Despite saving almost 80,000 children from child labour, and now adding the world’s most famous award to his name, Kailash Satyarthi has always restlessly sought to do more.

By Ben Doherty, for

At the entrance to Kailash Satyarthi’s nondescript office is a small noticeboard, of the old fashioned type, with white plastic letters pressed into a dark felt background.

It marks the number of children he has freed from slavery. When I first met Kailash, nearly four years ago, the number was a little over 74,000.

I remember being so stunned by the figure I scribbled it at the top of my notebook, as a reminder to ask him about it. He was undemonstrative, but perhaps secretly pleased it had been noticed.

“This is what we do, this is our job every day,” he said of his organisation, Bachpan Bachao Andolan, which he formed in 1980, after leaving his job as an electrical engineer.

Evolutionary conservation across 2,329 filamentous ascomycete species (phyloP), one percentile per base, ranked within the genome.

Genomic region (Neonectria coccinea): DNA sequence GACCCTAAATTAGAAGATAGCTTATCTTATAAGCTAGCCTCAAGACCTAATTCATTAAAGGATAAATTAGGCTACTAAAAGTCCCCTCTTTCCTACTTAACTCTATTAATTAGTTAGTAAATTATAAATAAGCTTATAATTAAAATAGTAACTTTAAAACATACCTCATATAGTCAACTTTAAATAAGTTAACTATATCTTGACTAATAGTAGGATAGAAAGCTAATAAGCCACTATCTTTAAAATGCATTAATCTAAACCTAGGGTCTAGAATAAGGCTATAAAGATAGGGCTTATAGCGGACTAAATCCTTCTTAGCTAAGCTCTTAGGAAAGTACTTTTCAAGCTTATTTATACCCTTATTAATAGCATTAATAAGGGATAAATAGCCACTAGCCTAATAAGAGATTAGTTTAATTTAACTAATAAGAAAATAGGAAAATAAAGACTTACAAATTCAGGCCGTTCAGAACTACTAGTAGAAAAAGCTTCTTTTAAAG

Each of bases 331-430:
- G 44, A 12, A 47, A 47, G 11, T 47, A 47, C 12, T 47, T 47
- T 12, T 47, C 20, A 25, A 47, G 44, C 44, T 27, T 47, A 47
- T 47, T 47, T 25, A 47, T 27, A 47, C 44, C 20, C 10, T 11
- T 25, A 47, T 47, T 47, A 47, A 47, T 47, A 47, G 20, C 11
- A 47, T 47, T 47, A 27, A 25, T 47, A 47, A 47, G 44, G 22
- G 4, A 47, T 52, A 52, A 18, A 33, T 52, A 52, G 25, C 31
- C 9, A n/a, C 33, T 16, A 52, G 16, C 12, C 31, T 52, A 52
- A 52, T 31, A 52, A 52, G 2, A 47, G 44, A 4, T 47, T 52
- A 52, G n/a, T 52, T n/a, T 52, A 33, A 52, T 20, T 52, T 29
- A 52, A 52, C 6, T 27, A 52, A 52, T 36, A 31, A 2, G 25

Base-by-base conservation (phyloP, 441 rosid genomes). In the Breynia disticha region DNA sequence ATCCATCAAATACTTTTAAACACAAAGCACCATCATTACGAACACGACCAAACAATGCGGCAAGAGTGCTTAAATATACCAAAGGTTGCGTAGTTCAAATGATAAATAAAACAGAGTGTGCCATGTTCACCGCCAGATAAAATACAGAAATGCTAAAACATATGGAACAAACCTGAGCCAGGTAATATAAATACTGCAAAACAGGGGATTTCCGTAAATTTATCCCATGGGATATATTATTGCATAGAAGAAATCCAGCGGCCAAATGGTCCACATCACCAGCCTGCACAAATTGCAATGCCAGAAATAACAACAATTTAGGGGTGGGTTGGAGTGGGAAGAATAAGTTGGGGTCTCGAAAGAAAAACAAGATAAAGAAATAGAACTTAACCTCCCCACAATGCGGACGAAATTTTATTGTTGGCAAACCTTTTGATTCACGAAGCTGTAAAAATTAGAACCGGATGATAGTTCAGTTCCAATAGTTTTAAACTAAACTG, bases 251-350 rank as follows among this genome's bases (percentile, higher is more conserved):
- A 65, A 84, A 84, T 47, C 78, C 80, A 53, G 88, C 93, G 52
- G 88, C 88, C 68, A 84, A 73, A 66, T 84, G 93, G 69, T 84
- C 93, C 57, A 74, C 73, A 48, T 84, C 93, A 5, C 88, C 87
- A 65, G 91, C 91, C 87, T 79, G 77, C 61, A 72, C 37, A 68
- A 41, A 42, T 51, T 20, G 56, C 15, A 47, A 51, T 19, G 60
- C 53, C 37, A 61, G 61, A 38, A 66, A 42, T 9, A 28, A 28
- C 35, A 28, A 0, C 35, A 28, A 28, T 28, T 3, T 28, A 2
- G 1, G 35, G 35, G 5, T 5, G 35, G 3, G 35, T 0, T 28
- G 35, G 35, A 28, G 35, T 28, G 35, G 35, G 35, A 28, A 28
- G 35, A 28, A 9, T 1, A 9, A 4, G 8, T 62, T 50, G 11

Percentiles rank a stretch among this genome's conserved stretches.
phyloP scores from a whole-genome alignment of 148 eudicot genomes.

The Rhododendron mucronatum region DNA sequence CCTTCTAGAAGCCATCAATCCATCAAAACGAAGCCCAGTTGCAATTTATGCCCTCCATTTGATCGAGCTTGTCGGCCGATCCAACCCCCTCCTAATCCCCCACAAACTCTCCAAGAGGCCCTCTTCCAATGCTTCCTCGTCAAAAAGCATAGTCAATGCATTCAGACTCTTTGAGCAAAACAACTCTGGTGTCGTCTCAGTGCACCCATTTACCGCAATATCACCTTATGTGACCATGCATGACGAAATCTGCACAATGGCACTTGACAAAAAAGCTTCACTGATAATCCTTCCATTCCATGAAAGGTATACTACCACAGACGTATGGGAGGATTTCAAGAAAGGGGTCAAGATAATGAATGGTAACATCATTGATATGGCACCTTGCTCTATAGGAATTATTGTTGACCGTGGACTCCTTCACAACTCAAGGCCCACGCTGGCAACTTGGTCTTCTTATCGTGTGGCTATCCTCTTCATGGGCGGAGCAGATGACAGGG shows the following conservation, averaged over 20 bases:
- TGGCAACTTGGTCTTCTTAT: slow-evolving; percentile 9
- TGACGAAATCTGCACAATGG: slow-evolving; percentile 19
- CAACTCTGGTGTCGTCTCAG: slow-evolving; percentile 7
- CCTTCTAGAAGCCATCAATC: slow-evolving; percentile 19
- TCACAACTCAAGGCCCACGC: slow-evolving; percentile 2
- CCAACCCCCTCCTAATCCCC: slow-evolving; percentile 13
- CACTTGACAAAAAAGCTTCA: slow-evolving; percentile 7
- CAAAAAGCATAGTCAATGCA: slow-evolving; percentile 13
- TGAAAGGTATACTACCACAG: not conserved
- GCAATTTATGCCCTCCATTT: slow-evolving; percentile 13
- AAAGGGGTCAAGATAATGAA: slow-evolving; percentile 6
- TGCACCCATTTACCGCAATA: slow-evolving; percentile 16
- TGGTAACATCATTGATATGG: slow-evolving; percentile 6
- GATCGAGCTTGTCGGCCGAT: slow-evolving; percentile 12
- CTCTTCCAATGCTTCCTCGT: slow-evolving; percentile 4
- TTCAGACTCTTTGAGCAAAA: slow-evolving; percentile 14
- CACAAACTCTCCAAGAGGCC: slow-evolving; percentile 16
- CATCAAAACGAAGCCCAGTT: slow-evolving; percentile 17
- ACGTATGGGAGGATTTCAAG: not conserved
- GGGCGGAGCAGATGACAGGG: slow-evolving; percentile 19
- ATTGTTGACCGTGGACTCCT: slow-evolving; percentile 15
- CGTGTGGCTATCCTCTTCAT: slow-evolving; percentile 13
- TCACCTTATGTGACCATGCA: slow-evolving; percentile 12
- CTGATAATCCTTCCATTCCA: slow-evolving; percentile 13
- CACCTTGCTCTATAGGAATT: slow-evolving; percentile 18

That figure on the noticeboard is about to tick over 80,000. That’s 80,000 young lives transformed – and now the Nobel peace prize.

In almost every way, Kailash Satyarthi is an unlikely Nobel laureate.

He has a gmail address, correspondence to which he answers himself, when he can eventually find the hours in the day. He freely gives out his mobile phone number, and, again, when he has time, happily answers it to all callers. And he has maintained the same office for years, in a dusty, poorly-paved street in unfashionable Kalkaji, in south Delhi.

Read the rest of the article about this new Nobel Peace Laureate here.